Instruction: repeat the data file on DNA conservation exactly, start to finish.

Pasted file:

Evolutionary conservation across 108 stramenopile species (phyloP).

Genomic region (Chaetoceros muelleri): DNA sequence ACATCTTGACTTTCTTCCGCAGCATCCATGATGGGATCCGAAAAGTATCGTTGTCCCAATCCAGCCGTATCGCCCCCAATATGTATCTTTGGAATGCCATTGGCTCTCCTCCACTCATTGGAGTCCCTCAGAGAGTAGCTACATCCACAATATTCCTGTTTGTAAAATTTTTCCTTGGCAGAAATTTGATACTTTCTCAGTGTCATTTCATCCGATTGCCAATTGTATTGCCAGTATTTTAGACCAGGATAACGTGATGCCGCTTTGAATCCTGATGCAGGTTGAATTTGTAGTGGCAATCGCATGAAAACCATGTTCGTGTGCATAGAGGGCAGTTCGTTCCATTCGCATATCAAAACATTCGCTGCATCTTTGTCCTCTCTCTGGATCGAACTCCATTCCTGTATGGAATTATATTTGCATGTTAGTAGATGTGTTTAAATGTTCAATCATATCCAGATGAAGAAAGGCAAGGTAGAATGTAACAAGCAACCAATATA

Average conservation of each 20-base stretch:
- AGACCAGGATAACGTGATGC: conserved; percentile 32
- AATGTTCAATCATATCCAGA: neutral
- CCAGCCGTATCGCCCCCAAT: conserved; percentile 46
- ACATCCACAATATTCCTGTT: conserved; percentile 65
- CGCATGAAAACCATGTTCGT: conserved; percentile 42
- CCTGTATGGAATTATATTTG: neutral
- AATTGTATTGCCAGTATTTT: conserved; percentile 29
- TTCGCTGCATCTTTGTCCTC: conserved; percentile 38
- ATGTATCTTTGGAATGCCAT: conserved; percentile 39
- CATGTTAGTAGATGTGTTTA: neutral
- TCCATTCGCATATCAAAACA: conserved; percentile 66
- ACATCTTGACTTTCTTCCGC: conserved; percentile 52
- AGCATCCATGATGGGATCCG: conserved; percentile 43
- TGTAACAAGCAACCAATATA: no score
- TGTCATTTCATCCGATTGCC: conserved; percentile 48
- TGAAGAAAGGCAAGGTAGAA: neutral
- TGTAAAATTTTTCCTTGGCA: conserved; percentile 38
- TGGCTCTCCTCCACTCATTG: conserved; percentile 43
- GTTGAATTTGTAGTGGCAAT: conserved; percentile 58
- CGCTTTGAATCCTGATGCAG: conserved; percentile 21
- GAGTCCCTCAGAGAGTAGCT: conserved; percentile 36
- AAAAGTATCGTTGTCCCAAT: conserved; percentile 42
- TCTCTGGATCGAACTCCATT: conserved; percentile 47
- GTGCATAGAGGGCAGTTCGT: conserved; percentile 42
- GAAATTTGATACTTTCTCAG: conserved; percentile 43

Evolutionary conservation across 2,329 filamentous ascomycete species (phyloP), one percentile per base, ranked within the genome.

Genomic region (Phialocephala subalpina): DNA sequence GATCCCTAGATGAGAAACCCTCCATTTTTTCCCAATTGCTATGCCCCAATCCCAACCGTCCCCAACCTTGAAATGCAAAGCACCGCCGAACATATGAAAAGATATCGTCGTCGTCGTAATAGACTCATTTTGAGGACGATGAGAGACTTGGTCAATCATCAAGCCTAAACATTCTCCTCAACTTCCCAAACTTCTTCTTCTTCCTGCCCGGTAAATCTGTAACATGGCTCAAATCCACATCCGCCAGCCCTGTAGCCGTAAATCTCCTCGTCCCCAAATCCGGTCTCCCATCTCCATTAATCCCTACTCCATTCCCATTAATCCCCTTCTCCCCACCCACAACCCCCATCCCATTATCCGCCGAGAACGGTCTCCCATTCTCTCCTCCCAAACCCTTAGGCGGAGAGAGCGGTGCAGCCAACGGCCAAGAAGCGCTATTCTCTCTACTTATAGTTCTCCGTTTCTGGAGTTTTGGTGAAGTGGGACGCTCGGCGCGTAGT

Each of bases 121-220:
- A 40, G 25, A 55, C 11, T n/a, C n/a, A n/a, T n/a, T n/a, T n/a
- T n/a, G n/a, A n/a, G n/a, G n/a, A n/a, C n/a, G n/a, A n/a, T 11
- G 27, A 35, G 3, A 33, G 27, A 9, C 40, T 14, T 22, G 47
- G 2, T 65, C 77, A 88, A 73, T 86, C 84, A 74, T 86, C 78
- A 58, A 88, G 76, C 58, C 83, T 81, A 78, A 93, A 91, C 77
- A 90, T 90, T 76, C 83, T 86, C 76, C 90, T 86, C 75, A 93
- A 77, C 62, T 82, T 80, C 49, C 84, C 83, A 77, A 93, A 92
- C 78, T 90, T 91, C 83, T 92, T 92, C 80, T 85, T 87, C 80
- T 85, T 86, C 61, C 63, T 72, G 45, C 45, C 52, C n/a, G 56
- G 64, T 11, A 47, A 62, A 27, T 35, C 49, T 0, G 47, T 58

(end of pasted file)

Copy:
Evolutionary conservation across 108 stramenopile species (phyloP).

Genomic region (Chaetoceros muelleri): DNA sequence ACATCTTGACTTTCTTCCGCAGCATCCATGATGGGATCCGAAAAGTATCGTTGTCCCAATCCAGCCGTATCGCCCCCAATATGTATCTTTGGAATGCCATTGGCTCTCCTCCACTCATTGGAGTCCCTCAGAGAGTAGCTACATCCACAATATTCCTGTTTGTAAAATTTTTCCTTGGCAGAAATTTGATACTTTCTCAGTGTCATTTCATCCGATTGCCAATTGTATTGCCAGTATTTTAGACCAGGATAACGTGATGCCGCTTTGAATCCTGATGCAGGTTGAATTTGTAGTGGCAATCGCATGAAAACCATGTTCGTGTGCATAGAGGGCAGTTCGTTCCATTCGCATATCAAAACATTCGCTGCATCTTTGTCCTCTCTCTGGATCGAACTCCATTCCTGTATGGAATTATATTTGCATGTTAGTAGATGTGTTTAAATGTTCAATCATATCCAGATGAAGAAAGGCAAGGTAGAATGTAACAAGCAACCAATATA

Average conservation of each 20-base stretch:
- AGACCAGGATAACGTGATGC: conserved; percentile 32
- AATGTTCAATCATATCCAGA: neutral
- CCAGCCGTATCGCCCCCAAT: conserved; percentile 46
- ACATCCACAATATTCCTGTT: conserved; percentile 65
- CGCATGAAAACCATGTTCGT: conserved; percentile 42
- CCTGTATGGAATTATATTTG: neutral
- AATTGTATTGCCAGTATTTT: conserved; percentile 29
- TTCGCTGCATCTTTGTCCTC: conserved; percentile 38
- ATGTATCTTTGGAATGCCAT: conserved; percentile 39
- CATGTTAGTAGATGTGTTTA: neutral
- TCCATTCGCATATCAAAACA: conserved; percentile 66
- ACATCTTGACTTTCTTCCGC: conserved; percentile 52
- AGCATCCATGATGGGATCCG: conserved; percentile 43
- TGTAACAAGCAACCAATATA: no score
- TGTCATTTCATCCGATTGCC: conserved; percentile 48
- TGAAGAAAGGCAAGGTAGAA: neutral
- TGTAAAATTTTTCCTTGGCA: conserved; percentile 38
- TGGCTCTCCTCCACTCATTG: conserved; percentile 43
- GTTGAATTTGTAGTGGCAAT: conserved; percentile 58
- CGCTTTGAATCCTGATGCAG: conserved; percentile 21
- GAGTCCCTCAGAGAGTAGCT: conserved; percentile 36
- AAAAGTATCGTTGTCCCAAT: conserved; percentile 42
- TCTCTGGATCGAACTCCATT: conserved; percentile 47
- GTGCATAGAGGGCAGTTCGT: conserved; percentile 42
- GAAATTTGATACTTTCTCAG: conserved; percentile 43

Evolutionary conservation across 2,329 filamentous ascomycete species (phyloP), one percentile per base, ranked within the genome.

Genomic region (Phialocephala subalpina): DNA sequence GATCCCTAGATGAGAAACCCTCCATTTTTTCCCAATTGCTATGCCCCAATCCCAACCGTCCCCAACCTTGAAATGCAAAGCACCGCCGAACATATGAAAAGATATCGTCGTCGTCGTAATAGACTCATTTTGAGGACGATGAGAGACTTGGTCAATCATCAAGCCTAAACATTCTCCTCAACTTCCCAAACTTCTTCTTCTTCCTGCCCGGTAAATCTGTAACATGGCTCAAATCCACATCCGCCAGCCCTGTAGCCGTAAATCTCCTCGTCCCCAAATCCGGTCTCCCATCTCCATTAATCCCTACTCCATTCCCATTAATCCCCTTCTCCCCACCCACAACCCCCATCCCATTATCCGCCGAGAACGGTCTCCCATTCTCTCCTCCCAAACCCTTAGGCGGAGAGAGCGGTGCAGCCAACGGCCAAGAAGCGCTATTCTCTCTACTTATAGTTCTCCGTTTCTGGAGTTTTGGTGAAGTGGGACGCTCGGCGCGTAGT

Each of bases 121-220:
- A 40, G 25, A 55, C 11, T n/a, C n/a, A n/a, T n/a, T n/a, T n/a
- T n/a, G n/a, A n/a, G n/a, G n/a, A n/a, C n/a, G n/a, A n/a, T 11
- G 27, A 35, G 3, A 33, G 27, A 9, C 40, T 14, T 22, G 47
- G 2, T 65, C 77, A 88, A 73, T 86, C 84, A 74, T 86, C 78
- A 58, A 88, G 76, C 58, C 83, T 81, A 78, A 93, A 91, C 77
- A 90, T 90, T 76, C 83, T 86, C 76, C 90, T 86, C 75, A 93
- A 77, C 62, T 82, T 80, C 49, C 84, C 83, A 77, A 93, A 92
- C 78, T 90, T 91, C 83, T 92, T 92, C 80, T 85, T 87, C 80
- T 85, T 86, C 61, C 63, T 72, G 45, C 45, C 52, C n/a, G 56
- G 64, T 11, A 47, A 62, A 27, T 35, C 49, T 0, G 47, T 58